LOANS & DEBT - Source: NetLink Prospectus


Earnings per unit (EPU) for 2016 and 2017 respectively were 1.04 and 2.06 cents. The Trust hopes to produce yields of 4.73% - 5.50% in 2018. EPU is forecasted to be 1.14 and 1.70 in 2018 and 2019 respectively. As it currently stands, with a 2017 EPU of 2.06 cents, and with an initial offer price of S$0.81, P/E is expected to be 39.32, which is REALLY high as compared to other Trusts. Netlink has a lot of hype surrounding it, but this leads to question as to whether or not this is overvalued.

As of 31 March 2017, monthly subscription prices for residential connections were S$15. Monthly non-residential charges were S$50. These prices were reviewed and revised in May 2017; the new prices are expected to come into effect on 1st January 2018. The price for residential connections is expected to be revised to S$13.80 by the regulator. This represents an 8% decrease in price. Non-residential connections have charges bumped up to S$55. Forecasted revenue for 2018 is expected to fall before recovering in 2019. Accordingly, net profit is expected to fall in 2018, to S$44 million (a drop of 41%). Residential and non-residential fibre subscriptions are expected to grow towards 2021 at a CAGR of 6.5%, with residential connections spurred on by continued migration from old tech to fibre, and with non-residential connections bolstered by SME requests for connectivity.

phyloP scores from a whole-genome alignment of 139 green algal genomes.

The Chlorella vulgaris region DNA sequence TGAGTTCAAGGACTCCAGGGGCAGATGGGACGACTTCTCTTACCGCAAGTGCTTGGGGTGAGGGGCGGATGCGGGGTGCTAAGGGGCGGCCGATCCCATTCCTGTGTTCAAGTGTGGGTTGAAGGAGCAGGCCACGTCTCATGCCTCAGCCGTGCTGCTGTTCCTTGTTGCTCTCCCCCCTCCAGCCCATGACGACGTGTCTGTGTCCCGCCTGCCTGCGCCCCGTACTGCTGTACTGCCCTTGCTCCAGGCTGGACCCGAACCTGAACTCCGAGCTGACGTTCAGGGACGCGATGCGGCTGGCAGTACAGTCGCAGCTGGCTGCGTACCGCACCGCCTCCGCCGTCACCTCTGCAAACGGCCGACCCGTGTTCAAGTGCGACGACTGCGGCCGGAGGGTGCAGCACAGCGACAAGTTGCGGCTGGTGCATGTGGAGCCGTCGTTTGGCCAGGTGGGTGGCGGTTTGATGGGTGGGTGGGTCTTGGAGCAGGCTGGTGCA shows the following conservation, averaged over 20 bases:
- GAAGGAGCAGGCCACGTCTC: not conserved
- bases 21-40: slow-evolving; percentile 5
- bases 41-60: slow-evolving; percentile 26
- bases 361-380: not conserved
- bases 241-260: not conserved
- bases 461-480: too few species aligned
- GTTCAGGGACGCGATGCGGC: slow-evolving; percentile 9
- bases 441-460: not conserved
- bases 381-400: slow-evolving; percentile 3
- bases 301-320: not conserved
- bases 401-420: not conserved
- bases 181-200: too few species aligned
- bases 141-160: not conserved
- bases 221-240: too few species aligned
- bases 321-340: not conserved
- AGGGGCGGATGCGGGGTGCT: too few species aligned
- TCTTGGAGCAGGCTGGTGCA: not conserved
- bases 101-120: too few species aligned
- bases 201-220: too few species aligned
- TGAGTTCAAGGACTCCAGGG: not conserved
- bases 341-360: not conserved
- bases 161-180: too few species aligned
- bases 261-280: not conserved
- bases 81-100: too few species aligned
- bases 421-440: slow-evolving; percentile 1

The heavily-regulated structure of the Trust does not allow Management to alter prices as they see fit. Any changes in price has to be approved by the IMDA. I would wish that the Management diversifies the business. While fibre-connectivity is a forward-looking business, the Trust could benefit from diversification and synergy.

Additionally, the Trust has included a disclaimer that they may not be able to pay dividends to unitholders. Note that this is classified as a Business Trust, and not a REIT. REITS are required to pay out 90% of their taxable income.

The Public Offer opens on 10 July, at 5pm.

The Public Offer closes on 17 July, at noon.

Until next time.


1 comment:

  1. Some genuinely interesting details you have written.Helped me a lot, just what I
    was searching for :D.